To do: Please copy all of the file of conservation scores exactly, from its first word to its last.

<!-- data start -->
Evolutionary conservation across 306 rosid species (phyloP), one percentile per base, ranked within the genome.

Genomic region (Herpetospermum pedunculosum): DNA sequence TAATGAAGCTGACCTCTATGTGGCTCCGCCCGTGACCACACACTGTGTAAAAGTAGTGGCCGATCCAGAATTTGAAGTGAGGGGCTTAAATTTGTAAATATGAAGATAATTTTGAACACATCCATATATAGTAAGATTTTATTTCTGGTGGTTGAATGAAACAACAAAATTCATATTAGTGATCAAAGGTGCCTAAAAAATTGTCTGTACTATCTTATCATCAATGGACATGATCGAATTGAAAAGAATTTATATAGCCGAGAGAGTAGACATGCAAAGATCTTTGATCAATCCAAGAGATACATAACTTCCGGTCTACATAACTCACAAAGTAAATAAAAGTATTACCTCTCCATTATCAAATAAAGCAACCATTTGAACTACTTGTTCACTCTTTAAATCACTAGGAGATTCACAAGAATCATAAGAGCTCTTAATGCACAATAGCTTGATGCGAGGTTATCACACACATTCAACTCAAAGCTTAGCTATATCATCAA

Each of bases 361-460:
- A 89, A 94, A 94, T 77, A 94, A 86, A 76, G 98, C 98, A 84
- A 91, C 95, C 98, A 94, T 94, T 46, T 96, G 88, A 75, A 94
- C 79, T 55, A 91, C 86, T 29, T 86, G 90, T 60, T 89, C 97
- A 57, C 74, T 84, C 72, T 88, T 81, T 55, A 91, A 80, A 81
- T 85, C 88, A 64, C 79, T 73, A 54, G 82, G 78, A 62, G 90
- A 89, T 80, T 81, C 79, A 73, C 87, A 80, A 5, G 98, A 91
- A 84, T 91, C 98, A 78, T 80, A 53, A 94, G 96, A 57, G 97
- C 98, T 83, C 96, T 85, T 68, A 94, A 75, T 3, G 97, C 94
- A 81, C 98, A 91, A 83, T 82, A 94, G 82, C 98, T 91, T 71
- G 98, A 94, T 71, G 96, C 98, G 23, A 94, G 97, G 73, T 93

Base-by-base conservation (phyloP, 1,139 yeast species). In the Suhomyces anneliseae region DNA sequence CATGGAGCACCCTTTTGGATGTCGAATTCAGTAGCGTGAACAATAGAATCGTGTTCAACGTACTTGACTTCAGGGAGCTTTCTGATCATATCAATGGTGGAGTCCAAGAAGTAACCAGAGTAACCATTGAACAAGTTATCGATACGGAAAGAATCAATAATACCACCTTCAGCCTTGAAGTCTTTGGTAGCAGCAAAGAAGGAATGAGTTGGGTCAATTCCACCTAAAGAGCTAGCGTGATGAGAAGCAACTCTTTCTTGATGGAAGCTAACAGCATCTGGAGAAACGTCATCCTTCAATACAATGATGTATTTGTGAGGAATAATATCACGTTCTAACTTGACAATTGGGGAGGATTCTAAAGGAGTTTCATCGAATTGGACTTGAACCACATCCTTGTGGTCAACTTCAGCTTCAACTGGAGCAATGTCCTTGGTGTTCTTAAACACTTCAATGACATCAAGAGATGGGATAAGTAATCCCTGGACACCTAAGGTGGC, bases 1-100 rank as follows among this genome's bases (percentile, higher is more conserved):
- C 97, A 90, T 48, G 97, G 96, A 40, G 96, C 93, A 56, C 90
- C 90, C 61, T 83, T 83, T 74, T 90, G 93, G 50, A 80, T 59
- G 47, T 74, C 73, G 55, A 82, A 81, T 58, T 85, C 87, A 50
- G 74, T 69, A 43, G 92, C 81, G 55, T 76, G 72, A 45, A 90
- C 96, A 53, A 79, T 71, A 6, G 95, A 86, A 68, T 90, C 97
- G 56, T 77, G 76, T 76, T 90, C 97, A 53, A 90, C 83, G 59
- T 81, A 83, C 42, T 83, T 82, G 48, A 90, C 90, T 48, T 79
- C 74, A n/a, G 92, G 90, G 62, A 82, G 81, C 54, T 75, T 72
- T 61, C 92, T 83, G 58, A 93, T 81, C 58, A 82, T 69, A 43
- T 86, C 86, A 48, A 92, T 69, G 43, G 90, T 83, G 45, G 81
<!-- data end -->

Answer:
Evolutionary conservation across 306 rosid species (phyloP), one percentile per base, ranked within the genome.

Genomic region (Herpetospermum pedunculosum): DNA sequence TAATGAAGCTGACCTCTATGTGGCTCCGCCCGTGACCACACACTGTGTAAAAGTAGTGGCCGATCCAGAATTTGAAGTGAGGGGCTTAAATTTGTAAATATGAAGATAATTTTGAACACATCCATATATAGTAAGATTTTATTTCTGGTGGTTGAATGAAACAACAAAATTCATATTAGTGATCAAAGGTGCCTAAAAAATTGTCTGTACTATCTTATCATCAATGGACATGATCGAATTGAAAAGAATTTATATAGCCGAGAGAGTAGACATGCAAAGATCTTTGATCAATCCAAGAGATACATAACTTCCGGTCTACATAACTCACAAAGTAAATAAAAGTATTACCTCTCCATTATCAAATAAAGCAACCATTTGAACTACTTGTTCACTCTTTAAATCACTAGGAGATTCACAAGAATCATAAGAGCTCTTAATGCACAATAGCTTGATGCGAGGTTATCACACACATTCAACTCAAAGCTTAGCTATATCATCAA

Each of bases 361-460:
- A 89, A 94, A 94, T 77, A 94, A 86, A 76, G 98, C 98, A 84
- A 91, C 95, C 98, A 94, T 94, T 46, T 96, G 88, A 75, A 94
- C 79, T 55, A 91, C 86, T 29, T 86, G 90, T 60, T 89, C 97
- A 57, C 74, T 84, C 72, T 88, T 81, T 55, A 91, A 80, A 81
- T 85, C 88, A 64, C 79, T 73, A 54, G 82, G 78, A 62, G 90
- A 89, T 80, T 81, C 79, A 73, C 87, A 80, A 5, G 98, A 91
- A 84, T 91, C 98, A 78, T 80, A 53, A 94, G 96, A 57, G 97
- C 98, T 83, C 96, T 85, T 68, A 94, A 75, T 3, G 97, C 94
- A 81, C 98, A 91, A 83, T 82, A 94, G 82, C 98, T 91, T 71
- G 98, A 94, T 71, G 96, C 98, G 23, A 94, G 97, G 73, T 93

Base-by-base conservation (phyloP, 1,139 yeast species). In the Suhomyces anneliseae region DNA sequence CATGGAGCACCCTTTTGGATGTCGAATTCAGTAGCGTGAACAATAGAATCGTGTTCAACGTACTTGACTTCAGGGAGCTTTCTGATCATATCAATGGTGGAGTCCAAGAAGTAACCAGAGTAACCATTGAACAAGTTATCGATACGGAAAGAATCAATAATACCACCTTCAGCCTTGAAGTCTTTGGTAGCAGCAAAGAAGGAATGAGTTGGGTCAATTCCACCTAAAGAGCTAGCGTGATGAGAAGCAACTCTTTCTTGATGGAAGCTAACAGCATCTGGAGAAACGTCATCCTTCAATACAATGATGTATTTGTGAGGAATAATATCACGTTCTAACTTGACAATTGGGGAGGATTCTAAAGGAGTTTCATCGAATTGGACTTGAACCACATCCTTGTGGTCAACTTCAGCTTCAACTGGAGCAATGTCCTTGGTGTTCTTAAACACTTCAATGACATCAAGAGATGGGATAAGTAATCCCTGGACACCTAAGGTGGC, bases 1-100 rank as follows among this genome's bases (percentile, higher is more conserved):
- C 97, A 90, T 48, G 97, G 96, A 40, G 96, C 93, A 56, C 90
- C 90, C 61, T 83, T 83, T 74, T 90, G 93, G 50, A 80, T 59
- G 47, T 74, C 73, G 55, A 82, A 81, T 58, T 85, C 87, A 50
- G 74, T 69, A 43, G 92, C 81, G 55, T 76, G 72, A 45, A 90
- C 96, A 53, A 79, T 71, A 6, G 95, A 86, A 68, T 90, C 97
- G 56, T 77, G 76, T 76, T 90, C 97, A 53, A 90, C 83, G 59
- T 81, A 83, C 42, T 83, T 82, G 48, A 90, C 90, T 48, T 79
- C 74, A n/a, G 92, G 90, G 62, A 82, G 81, C 54, T 75, T 72
- T 61, C 92, T 83, G 58, A 93, T 81, C 58, A 82, T 69, A 43
- T 86, C 86, A 48, A 92, T 69, G 43, G 90, T 83, G 45, G 81